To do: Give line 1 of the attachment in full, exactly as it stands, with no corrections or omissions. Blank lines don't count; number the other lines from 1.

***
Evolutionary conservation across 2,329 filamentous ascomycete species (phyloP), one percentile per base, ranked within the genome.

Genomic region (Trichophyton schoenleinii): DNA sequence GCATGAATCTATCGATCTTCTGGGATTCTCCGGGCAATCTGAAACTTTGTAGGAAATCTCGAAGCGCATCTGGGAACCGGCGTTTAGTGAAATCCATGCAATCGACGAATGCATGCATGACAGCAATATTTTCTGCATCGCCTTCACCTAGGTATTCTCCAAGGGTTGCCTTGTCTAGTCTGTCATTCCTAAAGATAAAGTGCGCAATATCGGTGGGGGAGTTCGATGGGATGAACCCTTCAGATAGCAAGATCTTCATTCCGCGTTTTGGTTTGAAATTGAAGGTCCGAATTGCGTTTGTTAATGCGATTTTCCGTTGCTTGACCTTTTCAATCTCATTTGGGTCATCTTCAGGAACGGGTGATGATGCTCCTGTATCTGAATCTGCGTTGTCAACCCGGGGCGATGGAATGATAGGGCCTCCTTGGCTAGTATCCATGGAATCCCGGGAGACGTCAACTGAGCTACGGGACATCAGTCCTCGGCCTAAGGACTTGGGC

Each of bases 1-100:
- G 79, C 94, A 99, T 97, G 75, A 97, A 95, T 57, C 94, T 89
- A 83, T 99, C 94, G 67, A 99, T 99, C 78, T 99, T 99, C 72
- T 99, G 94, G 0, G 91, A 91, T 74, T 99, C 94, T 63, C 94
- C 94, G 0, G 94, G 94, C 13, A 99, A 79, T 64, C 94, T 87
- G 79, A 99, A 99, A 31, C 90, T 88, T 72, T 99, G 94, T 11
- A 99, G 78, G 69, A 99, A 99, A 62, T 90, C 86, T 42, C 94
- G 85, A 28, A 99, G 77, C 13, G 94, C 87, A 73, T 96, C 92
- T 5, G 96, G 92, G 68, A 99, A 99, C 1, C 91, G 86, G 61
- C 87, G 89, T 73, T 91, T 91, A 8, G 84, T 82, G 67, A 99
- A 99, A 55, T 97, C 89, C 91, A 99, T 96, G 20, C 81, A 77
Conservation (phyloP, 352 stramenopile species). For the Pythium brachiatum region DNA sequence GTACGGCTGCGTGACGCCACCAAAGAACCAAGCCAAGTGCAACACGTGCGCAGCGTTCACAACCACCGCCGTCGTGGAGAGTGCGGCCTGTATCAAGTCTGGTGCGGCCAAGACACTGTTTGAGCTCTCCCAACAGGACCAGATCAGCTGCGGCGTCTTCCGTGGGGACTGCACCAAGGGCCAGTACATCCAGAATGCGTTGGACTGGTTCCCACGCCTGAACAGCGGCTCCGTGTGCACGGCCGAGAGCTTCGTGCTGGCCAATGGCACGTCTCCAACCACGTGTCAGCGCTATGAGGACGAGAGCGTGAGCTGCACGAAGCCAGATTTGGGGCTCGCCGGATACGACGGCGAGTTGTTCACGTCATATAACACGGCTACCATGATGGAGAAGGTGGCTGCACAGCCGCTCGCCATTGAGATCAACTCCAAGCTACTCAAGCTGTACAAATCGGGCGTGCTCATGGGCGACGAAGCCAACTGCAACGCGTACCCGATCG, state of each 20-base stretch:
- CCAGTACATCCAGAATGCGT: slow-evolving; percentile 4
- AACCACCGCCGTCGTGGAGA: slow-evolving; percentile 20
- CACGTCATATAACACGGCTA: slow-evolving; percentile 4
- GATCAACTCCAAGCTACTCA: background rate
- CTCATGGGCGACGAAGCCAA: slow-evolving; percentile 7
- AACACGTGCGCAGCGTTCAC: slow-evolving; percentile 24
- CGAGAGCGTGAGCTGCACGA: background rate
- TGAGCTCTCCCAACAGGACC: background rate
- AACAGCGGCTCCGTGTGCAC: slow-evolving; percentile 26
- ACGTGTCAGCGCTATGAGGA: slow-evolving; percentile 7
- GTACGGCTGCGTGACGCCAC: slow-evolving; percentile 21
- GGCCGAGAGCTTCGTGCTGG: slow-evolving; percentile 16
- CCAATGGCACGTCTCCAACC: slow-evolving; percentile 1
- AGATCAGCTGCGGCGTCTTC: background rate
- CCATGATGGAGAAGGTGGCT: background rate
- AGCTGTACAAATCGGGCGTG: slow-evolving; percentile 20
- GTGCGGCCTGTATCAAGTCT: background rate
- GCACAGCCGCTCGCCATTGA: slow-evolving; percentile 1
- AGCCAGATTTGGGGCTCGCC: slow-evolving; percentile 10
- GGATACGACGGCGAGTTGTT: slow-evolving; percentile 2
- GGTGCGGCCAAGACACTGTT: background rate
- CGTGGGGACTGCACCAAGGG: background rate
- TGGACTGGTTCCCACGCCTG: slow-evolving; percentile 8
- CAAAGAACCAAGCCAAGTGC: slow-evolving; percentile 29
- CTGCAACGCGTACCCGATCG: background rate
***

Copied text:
Evolutionary conservation across 2,329 filamentous ascomycete species (phyloP), one percentile per base, ranked within the genome.